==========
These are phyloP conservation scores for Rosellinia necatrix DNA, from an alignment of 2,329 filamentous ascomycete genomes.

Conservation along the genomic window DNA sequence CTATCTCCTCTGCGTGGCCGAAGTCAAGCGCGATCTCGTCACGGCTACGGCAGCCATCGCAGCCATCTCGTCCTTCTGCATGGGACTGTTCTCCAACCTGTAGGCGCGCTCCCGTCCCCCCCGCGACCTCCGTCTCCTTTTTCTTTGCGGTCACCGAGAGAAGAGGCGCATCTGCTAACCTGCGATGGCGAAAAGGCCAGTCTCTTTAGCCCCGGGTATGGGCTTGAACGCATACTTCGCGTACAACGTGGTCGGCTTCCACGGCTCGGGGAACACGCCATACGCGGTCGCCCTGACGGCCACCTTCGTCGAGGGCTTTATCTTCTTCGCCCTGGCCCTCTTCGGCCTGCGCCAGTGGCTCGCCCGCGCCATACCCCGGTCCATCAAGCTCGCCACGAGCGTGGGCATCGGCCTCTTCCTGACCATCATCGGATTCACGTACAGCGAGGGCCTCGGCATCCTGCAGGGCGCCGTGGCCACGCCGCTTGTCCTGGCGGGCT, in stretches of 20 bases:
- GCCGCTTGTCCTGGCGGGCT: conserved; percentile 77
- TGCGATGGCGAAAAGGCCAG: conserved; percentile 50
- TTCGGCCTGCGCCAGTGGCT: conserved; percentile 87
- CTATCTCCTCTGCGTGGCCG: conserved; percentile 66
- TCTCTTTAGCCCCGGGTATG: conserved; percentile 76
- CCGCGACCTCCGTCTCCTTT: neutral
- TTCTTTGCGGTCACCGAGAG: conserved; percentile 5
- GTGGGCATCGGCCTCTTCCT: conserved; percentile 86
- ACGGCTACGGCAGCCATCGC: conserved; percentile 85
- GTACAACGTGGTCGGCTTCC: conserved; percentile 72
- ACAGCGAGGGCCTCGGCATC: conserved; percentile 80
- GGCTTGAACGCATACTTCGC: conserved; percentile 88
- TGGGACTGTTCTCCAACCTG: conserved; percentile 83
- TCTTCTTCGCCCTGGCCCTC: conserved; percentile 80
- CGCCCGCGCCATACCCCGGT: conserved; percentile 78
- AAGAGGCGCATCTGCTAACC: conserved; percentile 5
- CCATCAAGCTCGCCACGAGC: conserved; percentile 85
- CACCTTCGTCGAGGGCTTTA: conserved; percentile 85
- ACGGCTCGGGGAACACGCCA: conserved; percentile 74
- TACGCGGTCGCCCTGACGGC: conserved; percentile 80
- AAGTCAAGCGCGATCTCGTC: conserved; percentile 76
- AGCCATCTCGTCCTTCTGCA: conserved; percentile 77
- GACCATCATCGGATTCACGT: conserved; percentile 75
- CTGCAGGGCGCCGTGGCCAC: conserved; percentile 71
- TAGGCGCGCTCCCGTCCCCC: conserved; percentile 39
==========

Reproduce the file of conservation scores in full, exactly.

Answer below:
These are phyloP conservation scores for Rosellinia necatrix DNA, from an alignment of 2,329 filamentous ascomycete genomes.

Conservation along the genomic window DNA sequence CTATCTCCTCTGCGTGGCCGAAGTCAAGCGCGATCTCGTCACGGCTACGGCAGCCATCGCAGCCATCTCGTCCTTCTGCATGGGACTGTTCTCCAACCTGTAGGCGCGCTCCCGTCCCCCCCGCGACCTCCGTCTCCTTTTTCTTTGCGGTCACCGAGAGAAGAGGCGCATCTGCTAACCTGCGATGGCGAAAAGGCCAGTCTCTTTAGCCCCGGGTATGGGCTTGAACGCATACTTCGCGTACAACGTGGTCGGCTTCCACGGCTCGGGGAACACGCCATACGCGGTCGCCCTGACGGCCACCTTCGTCGAGGGCTTTATCTTCTTCGCCCTGGCCCTCTTCGGCCTGCGCCAGTGGCTCGCCCGCGCCATACCCCGGTCCATCAAGCTCGCCACGAGCGTGGGCATCGGCCTCTTCCTGACCATCATCGGATTCACGTACAGCGAGGGCCTCGGCATCCTGCAGGGCGCCGTGGCCACGCCGCTTGTCCTGGCGGGCT, in stretches of 20 bases:
- GCCGCTTGTCCTGGCGGGCT: conserved; percentile 77
- TGCGATGGCGAAAAGGCCAG: conserved; percentile 50
- TTCGGCCTGCGCCAGTGGCT: conserved; percentile 87
- CTATCTCCTCTGCGTGGCCG: conserved; percentile 66
- TCTCTTTAGCCCCGGGTATG: conserved; percentile 76
- CCGCGACCTCCGTCTCCTTT: neutral
- TTCTTTGCGGTCACCGAGAG: conserved; percentile 5
- GTGGGCATCGGCCTCTTCCT: conserved; percentile 86
- ACGGCTACGGCAGCCATCGC: conserved; percentile 85
- GTACAACGTGGTCGGCTTCC: conserved; percentile 72
- ACAGCGAGGGCCTCGGCATC: conserved; percentile 80
- GGCTTGAACGCATACTTCGC: conserved; percentile 88
- TGGGACTGTTCTCCAACCTG: conserved; percentile 83
- TCTTCTTCGCCCTGGCCCTC: conserved; percentile 80
- CGCCCGCGCCATACCCCGGT: conserved; percentile 78
- AAGAGGCGCATCTGCTAACC: conserved; percentile 5
- CCATCAAGCTCGCCACGAGC: conserved; percentile 85
- CACCTTCGTCGAGGGCTTTA: conserved; percentile 85
- ACGGCTCGGGGAACACGCCA: conserved; percentile 74
- TACGCGGTCGCCCTGACGGC: conserved; percentile 80
- AAGTCAAGCGCGATCTCGTC: conserved; percentile 76
- AGCCATCTCGTCCTTCTGCA: conserved; percentile 77
- GACCATCATCGGATTCACGT: conserved; percentile 75
- CTGCAGGGCGCCGTGGCCAC: conserved; percentile 71
- TAGGCGCGCTCCCGTCCCCC: conserved; percentile 39